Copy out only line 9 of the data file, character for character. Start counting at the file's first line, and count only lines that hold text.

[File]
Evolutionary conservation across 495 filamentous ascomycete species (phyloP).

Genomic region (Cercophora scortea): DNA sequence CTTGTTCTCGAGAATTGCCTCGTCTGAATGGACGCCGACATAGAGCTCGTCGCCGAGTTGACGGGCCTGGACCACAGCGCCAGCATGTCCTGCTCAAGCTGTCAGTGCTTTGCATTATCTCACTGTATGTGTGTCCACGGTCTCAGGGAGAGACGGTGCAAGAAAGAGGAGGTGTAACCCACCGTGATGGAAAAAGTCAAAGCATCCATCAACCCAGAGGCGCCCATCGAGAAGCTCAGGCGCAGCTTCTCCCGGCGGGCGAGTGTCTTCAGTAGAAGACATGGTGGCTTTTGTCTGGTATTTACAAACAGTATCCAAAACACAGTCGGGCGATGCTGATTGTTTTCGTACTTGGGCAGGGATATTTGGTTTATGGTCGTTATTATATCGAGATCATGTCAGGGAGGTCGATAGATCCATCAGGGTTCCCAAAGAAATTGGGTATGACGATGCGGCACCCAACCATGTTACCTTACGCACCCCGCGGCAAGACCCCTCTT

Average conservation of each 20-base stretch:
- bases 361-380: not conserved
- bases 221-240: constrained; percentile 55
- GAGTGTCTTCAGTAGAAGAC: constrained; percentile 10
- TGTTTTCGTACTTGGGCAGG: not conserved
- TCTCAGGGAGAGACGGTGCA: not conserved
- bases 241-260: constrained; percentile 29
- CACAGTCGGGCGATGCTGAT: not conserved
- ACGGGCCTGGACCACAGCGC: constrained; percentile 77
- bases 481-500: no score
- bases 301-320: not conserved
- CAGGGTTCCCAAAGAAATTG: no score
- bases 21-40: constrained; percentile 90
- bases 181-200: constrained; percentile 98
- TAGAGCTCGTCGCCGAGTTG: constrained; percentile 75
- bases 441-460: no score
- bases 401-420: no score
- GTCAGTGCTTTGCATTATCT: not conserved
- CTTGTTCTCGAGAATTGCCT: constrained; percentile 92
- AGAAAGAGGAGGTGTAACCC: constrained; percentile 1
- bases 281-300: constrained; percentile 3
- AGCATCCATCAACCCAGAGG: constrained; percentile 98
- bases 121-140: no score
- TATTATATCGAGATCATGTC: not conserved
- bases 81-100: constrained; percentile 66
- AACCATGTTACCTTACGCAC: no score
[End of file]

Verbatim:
- bases 241-260: constrained; percentile 29